Duterte vows to solve first transport, crime crises
DAVAO CITY—Once he assumes power, incoming President Rodrigo Duterte will immediately tackle two critical problems that confront, if not hurt, Filipinos daily: crime and poor public transportation.
“I have to declare a crisis in the war against crime and on the part of commuter trains and all. I have a crisis there,” said Duterte, the longtime mayor of Davao credited for curbing crime in his city and enforcing strict traffic regulations.
“My crisis begins with Edsa, and the other crisis is that there are a lot of drugs. We’re fighting them on so many fronts,” he said in an hourlong news conference close to midnight on Saturday.
“My first big project is the establishment of a railway for the Philippines. There are those who want to help, and we will ask them, what’s the payback?” he told reporters.
There is no detailed plan yet, but Duterte’s vision includes train lines connecting Manila to Nueva Vizcaya province in the north, Sorsogon and Batangas provinces in the south, and a system “for the whole of Mindanao.”
“Maybe China” will be involved, he said. “I tell you frankly, we do not have the money for it.”
An earlier plan to partner with China was derailed in 2012 following a corruption controversy.
The NorthRail project, which was initiated under President Gloria Macapagal-Arroyo, was meant to link northern Metro Manila with Diosdado Macapagal International Airport in Clark Field, Pampanga province.
But the project was canceled in 2012 after the Supreme Court ruled that it was illegal for lack of competitive bidding. The Philippines was obligated to return some $593 million in loans to China for the project.
The project’s dissolution also came at the height of a dispute between Manila and Beijing over territory in the South China Sea.
Asked how he would manage the delicate balance between seeking infrastructure support from China and pursuing the country’s bid to stop its incursions into Philippine waters, Duterte said: “Just because you’re building me the railway doesn’t mean to say that I am abandoning the Scarborough Shoal.”
The shoal is among Philippine-claimed features in the disputed waters.
The Philippines has a pending arbitration case in a United Nations court that aims to invalidate China’s claim to almost all of the South China Sea, and to stop its intrusive activities, including land reclamation and sea patrols.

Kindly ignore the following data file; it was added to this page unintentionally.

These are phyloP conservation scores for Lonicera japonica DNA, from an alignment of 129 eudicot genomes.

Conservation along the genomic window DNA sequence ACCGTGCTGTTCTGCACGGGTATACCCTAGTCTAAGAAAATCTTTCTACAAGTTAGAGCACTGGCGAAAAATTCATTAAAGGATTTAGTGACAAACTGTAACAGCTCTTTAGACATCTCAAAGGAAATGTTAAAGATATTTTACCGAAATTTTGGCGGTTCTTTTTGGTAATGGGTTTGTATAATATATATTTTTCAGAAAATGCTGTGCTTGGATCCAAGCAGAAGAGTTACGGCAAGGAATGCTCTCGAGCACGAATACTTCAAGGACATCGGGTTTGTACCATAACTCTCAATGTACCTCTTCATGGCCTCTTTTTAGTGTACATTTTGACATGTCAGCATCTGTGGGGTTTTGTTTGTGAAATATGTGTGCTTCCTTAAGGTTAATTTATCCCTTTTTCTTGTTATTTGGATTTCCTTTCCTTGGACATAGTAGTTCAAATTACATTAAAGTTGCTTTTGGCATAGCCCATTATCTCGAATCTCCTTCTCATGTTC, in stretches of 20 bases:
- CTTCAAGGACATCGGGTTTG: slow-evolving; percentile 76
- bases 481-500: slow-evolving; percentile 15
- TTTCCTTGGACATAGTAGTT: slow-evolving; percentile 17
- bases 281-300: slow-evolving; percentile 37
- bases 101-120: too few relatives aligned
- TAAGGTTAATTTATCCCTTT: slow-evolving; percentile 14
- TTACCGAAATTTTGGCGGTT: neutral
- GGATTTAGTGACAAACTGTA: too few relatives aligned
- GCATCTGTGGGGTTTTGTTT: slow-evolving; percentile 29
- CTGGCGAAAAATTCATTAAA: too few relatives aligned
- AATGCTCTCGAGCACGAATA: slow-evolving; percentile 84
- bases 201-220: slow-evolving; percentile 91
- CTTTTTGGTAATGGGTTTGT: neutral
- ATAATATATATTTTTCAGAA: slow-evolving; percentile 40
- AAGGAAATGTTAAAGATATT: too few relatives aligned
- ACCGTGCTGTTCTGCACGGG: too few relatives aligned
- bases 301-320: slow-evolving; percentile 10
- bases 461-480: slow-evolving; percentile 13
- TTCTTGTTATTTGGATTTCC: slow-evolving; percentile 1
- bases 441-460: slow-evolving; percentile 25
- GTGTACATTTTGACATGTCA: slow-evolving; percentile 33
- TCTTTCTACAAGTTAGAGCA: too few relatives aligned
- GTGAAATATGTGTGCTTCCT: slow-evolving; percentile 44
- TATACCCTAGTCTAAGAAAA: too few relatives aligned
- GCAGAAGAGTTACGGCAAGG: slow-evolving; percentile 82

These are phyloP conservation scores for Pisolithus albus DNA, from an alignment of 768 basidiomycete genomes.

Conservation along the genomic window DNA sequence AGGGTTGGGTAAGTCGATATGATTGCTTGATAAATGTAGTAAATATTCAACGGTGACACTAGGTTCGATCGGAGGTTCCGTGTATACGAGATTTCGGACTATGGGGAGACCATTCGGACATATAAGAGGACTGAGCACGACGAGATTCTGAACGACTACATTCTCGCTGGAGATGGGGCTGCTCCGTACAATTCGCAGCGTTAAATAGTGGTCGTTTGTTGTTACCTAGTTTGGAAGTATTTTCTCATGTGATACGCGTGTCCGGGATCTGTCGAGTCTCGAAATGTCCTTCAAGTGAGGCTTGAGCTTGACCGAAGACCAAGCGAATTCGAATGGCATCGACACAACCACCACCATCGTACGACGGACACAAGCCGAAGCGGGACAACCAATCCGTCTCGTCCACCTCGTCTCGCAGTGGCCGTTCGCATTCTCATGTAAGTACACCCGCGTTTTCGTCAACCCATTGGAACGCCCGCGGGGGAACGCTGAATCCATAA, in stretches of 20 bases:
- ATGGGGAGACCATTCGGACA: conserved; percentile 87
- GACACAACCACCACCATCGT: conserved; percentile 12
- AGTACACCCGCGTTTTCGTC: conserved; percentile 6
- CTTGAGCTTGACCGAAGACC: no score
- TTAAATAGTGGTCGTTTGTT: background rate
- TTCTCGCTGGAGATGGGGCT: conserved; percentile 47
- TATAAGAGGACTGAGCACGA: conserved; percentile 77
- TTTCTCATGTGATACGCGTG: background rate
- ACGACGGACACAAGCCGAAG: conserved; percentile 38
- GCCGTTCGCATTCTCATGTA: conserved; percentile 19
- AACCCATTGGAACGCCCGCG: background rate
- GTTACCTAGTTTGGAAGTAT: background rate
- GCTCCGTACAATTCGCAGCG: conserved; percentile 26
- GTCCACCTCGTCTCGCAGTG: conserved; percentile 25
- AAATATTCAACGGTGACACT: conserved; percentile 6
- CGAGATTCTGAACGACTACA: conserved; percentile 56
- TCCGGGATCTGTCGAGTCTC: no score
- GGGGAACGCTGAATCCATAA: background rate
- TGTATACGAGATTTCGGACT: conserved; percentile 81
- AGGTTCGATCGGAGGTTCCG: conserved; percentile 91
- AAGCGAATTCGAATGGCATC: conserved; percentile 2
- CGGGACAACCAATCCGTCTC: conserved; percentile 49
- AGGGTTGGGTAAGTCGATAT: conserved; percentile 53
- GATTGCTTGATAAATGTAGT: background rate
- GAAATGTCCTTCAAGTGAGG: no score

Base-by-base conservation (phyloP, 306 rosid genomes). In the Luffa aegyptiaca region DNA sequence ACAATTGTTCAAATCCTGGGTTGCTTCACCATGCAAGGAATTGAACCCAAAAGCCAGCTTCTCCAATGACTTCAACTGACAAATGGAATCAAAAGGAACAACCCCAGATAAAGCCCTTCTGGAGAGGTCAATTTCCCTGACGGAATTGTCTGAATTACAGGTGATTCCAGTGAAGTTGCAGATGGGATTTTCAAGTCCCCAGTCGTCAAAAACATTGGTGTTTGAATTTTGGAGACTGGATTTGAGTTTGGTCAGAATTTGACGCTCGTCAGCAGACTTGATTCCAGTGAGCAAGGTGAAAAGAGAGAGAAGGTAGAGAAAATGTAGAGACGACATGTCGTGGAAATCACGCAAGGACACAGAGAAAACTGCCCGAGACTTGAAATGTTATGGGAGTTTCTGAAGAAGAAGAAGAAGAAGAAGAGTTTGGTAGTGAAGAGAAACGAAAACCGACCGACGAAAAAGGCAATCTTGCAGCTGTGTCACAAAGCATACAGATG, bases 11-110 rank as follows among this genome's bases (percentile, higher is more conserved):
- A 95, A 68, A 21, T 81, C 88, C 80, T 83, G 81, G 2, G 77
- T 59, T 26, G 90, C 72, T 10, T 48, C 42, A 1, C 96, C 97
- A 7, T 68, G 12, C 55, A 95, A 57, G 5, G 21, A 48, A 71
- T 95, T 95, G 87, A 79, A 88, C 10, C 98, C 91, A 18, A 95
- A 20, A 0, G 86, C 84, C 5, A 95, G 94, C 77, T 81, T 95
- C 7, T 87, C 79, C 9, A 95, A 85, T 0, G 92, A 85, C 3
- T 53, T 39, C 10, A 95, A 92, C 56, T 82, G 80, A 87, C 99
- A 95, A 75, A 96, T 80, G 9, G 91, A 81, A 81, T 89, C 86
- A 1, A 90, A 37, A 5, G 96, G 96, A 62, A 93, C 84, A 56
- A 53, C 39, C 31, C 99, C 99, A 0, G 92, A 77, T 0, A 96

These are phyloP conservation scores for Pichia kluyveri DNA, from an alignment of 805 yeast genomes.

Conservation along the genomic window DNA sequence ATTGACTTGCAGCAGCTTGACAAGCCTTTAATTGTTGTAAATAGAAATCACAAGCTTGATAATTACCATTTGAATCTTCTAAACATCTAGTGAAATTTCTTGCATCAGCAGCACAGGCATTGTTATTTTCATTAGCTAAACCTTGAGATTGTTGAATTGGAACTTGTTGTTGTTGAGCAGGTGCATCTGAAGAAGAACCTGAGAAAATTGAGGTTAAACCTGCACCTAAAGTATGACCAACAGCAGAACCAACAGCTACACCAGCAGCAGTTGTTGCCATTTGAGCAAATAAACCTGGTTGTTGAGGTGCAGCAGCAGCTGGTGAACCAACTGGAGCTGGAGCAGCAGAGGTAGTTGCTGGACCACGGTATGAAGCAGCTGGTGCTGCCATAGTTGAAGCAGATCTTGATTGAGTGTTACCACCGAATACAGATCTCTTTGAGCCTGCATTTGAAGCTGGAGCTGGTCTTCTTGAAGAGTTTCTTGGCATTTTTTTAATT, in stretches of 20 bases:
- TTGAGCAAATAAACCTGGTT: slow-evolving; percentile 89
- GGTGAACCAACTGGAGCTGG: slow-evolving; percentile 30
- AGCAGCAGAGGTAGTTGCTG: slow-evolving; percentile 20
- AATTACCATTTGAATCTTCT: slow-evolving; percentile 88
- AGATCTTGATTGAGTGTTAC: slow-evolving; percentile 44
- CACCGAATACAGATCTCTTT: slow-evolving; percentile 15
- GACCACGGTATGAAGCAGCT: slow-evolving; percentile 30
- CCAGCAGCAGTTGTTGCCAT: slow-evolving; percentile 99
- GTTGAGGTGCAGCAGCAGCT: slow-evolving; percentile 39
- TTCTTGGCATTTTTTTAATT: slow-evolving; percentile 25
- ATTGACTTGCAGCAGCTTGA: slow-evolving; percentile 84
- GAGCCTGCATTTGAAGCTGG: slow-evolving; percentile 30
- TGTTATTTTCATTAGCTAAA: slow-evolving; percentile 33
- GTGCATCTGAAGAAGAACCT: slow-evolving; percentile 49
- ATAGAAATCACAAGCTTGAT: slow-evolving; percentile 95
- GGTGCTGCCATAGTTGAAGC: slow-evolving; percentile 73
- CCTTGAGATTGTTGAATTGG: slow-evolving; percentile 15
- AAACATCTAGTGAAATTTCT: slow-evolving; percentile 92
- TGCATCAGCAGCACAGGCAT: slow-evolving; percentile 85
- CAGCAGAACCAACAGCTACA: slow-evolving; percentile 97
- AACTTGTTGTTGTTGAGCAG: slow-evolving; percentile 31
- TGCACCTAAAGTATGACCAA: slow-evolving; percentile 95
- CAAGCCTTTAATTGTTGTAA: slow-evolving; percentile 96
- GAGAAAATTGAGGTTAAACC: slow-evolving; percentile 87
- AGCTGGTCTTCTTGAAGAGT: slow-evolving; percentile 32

The tribunal is expected to issue a ruling within the year. China has refused to participate in the proceedings, asserting its “indisputable sovereignty” over the waters.
“I told you that is ours, you have no right to be there,” Duterte said.
“[The dispute] involves the principle of the law of [the sea that] says you have the exclusive right to develop and make use of your exclusive economic zone. If you build something that impedes that, it obstructs that right and the exercise of that right given by international law,” he said.
Duterte said he expected that “China will follow” the tribunal’s ruling.
On the crime front, Duterte said he was hoping the police would start stepping up even before he formally takes office. The mayor, who has been linked to death squads, is notorious for his heavy-handed approach to fighting crime but is highly regarded in his hometown.
‘Show me bodies’
On Wednesday, he called a midnight press conference to give Manila law enforcers a dressing down for failing to stop the distribution of drugs at a Pasay City rave where five youths died after taking a fatal cocktail of toxic pills.
“I’m happy to hear that they (police) have started their (antidrug) operations in some other areas, provinces and cities. I’d like to tell the police that they should not wait for me until I become President,” he said.
Duterte said he would recruit 3,000 more police officers and create two more Army divisions for a special purpose related to security, which he did not reveal.
He said the police should present him results of their work. “Show me cold bodies,” he added.
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